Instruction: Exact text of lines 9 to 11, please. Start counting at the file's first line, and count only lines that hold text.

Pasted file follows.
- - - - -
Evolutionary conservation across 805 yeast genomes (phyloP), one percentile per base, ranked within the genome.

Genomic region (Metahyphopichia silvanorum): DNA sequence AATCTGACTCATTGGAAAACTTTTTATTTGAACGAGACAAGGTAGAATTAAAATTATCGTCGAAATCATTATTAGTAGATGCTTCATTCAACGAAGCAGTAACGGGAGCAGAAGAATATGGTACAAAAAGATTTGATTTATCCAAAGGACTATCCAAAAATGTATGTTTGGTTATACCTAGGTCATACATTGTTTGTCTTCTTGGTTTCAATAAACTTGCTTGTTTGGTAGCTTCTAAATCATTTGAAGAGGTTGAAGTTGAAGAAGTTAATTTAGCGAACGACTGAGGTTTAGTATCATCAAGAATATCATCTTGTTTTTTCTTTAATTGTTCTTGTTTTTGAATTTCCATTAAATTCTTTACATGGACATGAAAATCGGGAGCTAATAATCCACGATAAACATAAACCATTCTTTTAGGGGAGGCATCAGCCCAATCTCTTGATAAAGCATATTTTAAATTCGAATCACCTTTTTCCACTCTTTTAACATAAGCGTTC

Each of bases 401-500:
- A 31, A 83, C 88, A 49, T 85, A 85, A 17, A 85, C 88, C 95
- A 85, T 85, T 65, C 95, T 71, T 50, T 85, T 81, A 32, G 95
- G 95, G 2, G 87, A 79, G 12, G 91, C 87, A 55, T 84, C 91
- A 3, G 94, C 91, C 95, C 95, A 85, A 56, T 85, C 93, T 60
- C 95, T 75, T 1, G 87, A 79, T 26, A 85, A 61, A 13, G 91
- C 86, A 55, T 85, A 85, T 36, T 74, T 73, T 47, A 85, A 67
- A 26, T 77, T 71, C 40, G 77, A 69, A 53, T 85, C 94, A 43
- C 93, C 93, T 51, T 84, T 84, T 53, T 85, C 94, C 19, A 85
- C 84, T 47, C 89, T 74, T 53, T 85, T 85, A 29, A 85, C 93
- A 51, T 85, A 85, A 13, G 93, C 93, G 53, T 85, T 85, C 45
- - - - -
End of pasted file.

- C 86, A 55, T 85, A 85, T 36, T 74, T 73, T 47, A 85, A 67
- A 26, T 77, T 71, C 40, G 77, A 69, A 53, T 85, C 94, A 43
- C 93, C 93, T 51, T 84, T 84, T 53, T 85, C 94, C 19, A 85